"That would be admitting that I needed help," he says. "I was convinced my 
sight would come back, even though doctors had told me it would not." 

Eventually, he gave in. "Another patient who was blind said to me, 'if you 
break a leg, you use a crutch to get better. Think of the guide dog as a 
crutch'. That made sense." 

Better life 

So, on September 19, 1992, Kitty, a German shepherd/ retriever cross entered 
Paul's life. 

"I trained with her in Cork for four weeks. It worked really well. And life 
improved immediately," he says. 

Soon, he and Kitty were walking around the town with confidence. Paul did his 
own shopping and he walked five to six miles every day. 

"Then I thought, 'there must be something more'. So I trained in computers, 
taking some university coursesses and, eventually, getting some qualifications. 

"I taught sighted people computers for a while, and then in 1999 I got a job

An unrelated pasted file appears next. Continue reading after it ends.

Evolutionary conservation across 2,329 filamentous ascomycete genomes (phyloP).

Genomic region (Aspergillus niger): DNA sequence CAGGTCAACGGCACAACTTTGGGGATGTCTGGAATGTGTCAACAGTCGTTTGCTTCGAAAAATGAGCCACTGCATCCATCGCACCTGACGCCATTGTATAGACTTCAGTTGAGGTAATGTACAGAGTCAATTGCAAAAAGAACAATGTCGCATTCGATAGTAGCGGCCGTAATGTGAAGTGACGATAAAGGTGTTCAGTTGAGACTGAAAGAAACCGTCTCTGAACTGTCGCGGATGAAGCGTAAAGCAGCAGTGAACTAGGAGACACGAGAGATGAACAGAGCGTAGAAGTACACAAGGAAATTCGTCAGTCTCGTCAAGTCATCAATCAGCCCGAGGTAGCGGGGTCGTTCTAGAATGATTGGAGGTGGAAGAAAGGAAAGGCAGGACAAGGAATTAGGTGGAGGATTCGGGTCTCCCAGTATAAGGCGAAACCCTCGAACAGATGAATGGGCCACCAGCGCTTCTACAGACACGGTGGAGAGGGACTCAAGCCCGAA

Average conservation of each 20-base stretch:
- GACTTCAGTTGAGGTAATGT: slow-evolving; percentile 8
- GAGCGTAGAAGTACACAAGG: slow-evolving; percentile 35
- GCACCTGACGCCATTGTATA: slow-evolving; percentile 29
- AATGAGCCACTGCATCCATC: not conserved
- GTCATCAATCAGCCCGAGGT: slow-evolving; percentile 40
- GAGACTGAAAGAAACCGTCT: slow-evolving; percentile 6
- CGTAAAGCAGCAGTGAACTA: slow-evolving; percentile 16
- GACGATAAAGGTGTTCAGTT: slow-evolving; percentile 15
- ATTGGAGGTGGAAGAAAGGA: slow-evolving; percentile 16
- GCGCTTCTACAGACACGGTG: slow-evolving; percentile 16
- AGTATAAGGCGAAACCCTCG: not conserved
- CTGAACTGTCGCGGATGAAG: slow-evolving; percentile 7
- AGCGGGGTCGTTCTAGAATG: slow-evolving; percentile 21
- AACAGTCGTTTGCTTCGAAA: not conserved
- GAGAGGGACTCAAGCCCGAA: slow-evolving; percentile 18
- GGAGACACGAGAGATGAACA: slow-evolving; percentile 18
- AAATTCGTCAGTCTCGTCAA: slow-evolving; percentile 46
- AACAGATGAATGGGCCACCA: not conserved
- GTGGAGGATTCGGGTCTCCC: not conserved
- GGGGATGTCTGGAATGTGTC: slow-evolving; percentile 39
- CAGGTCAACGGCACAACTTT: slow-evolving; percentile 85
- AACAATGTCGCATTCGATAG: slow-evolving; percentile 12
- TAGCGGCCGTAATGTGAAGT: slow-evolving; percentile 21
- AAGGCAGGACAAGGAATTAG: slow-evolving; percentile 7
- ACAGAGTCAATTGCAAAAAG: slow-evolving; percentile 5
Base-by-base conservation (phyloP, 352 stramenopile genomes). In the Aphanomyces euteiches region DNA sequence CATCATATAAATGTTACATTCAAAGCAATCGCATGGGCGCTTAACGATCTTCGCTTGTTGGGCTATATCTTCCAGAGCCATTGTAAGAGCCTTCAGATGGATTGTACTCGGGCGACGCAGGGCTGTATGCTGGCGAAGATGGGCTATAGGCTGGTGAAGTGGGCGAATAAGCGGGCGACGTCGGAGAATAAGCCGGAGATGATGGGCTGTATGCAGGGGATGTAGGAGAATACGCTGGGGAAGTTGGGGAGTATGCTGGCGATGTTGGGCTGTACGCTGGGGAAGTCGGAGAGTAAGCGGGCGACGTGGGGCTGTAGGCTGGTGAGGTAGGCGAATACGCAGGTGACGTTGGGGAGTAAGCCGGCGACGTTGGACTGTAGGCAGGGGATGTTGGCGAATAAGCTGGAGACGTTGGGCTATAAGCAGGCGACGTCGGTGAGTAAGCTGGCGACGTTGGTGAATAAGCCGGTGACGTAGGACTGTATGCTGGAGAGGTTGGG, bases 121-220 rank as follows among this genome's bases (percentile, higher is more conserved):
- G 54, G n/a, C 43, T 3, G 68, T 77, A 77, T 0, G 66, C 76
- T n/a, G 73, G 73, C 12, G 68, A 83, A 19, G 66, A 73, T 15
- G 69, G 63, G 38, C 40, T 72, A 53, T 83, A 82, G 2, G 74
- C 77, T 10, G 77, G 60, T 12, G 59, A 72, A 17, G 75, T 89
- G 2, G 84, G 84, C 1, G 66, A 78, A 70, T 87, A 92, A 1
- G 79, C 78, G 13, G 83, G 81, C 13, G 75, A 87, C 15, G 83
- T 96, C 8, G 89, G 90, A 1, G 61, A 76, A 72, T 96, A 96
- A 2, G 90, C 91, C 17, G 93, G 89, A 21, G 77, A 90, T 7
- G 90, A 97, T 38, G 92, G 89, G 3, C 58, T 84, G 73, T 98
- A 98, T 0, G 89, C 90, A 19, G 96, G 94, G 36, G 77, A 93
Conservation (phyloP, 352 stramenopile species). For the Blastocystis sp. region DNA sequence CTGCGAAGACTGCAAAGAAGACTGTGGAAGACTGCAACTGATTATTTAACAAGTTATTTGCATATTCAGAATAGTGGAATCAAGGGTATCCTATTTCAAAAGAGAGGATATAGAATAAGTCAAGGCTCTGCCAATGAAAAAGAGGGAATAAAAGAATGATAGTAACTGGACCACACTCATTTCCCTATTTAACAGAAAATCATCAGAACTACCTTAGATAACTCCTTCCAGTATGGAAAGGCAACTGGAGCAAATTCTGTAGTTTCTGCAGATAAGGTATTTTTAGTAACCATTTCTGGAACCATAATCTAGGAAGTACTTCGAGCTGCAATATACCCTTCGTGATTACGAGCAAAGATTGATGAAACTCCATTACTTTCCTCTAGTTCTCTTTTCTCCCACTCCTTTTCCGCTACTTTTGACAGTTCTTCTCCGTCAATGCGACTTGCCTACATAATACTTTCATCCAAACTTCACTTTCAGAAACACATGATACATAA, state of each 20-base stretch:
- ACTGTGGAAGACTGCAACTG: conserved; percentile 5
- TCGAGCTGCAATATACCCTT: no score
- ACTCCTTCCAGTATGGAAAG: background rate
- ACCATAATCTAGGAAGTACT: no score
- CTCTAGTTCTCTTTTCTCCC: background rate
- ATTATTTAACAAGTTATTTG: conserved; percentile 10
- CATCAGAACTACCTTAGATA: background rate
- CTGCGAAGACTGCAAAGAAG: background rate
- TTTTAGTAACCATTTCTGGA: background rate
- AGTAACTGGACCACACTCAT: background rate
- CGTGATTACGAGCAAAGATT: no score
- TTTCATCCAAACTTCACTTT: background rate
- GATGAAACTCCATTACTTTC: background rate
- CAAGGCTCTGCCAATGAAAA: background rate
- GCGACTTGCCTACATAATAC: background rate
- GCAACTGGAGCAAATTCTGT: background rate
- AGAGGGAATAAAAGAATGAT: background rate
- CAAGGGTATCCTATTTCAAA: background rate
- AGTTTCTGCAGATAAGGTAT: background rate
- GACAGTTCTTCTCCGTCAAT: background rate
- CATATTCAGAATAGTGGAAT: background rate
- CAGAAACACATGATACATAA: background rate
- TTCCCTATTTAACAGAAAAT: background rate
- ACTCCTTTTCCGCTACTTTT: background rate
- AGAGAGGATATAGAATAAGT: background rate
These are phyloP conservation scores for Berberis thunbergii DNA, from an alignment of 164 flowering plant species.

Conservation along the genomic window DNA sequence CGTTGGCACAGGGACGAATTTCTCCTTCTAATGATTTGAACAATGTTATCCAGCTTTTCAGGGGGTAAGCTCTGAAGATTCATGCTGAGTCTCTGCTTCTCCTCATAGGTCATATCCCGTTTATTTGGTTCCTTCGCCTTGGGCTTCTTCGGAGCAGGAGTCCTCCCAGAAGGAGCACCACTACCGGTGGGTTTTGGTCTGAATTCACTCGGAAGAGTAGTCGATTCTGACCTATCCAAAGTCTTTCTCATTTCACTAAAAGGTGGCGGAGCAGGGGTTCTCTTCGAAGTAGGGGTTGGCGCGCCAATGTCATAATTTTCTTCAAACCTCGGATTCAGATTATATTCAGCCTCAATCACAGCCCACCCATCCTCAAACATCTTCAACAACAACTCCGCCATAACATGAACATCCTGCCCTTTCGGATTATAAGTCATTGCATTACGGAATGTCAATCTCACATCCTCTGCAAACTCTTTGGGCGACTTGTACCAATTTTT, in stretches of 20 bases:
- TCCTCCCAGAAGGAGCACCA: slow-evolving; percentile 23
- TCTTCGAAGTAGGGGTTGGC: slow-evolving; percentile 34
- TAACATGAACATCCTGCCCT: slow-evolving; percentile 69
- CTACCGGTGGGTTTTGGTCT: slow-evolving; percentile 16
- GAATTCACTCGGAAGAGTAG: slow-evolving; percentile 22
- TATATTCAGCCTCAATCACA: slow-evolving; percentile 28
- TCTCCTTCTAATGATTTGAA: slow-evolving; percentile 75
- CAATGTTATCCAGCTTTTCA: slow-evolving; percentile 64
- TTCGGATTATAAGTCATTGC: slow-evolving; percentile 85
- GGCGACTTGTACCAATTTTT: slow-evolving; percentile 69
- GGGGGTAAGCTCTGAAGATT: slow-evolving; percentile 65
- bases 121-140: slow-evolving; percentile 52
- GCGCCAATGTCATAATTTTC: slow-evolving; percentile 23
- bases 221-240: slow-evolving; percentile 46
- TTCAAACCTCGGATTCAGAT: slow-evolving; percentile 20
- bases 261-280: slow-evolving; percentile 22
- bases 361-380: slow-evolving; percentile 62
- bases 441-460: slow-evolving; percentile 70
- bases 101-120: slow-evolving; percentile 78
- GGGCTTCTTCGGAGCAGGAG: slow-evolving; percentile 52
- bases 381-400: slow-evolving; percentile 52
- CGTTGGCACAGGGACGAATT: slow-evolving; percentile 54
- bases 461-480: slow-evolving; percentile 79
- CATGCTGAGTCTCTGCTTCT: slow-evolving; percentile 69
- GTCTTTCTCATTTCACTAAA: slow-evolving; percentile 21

with the National Council of the Blind. I support blind adults and children in 
the workplace, in colleges and schools." 

At the age of 10, Kitty developed arthritis and died. Her replacement, a German 
shepherd called Shaque, was an amazing dog. 

"She was a lovely animal. I could always depend on her, but after three years, 
she twisted herself and her back legs became paralysed. She had to be put down. 
I was heartbroken." 

And because of his grief, Paul failed to bond with his next dog, a black 
labrador retriever cross. At the time, the IGDA had no trained German 
Shepherds, so they put in an international appeal and imported Elvis, an 
American guide dog from Morristown, New Jersey in June. It has been a huge 
success. 

"Usually, it takes eight months to feel comfortable with a dog. 

"Already I feel Elvis's work is good. 

"He is a beautiful dog to work with -- gentle and calm in every situation." 

"I live alone now, and Elvis is great company. Sometimes, when I'm listening to 
TV, he jumps up with all four legs onto my knee." 

- Sue Leonard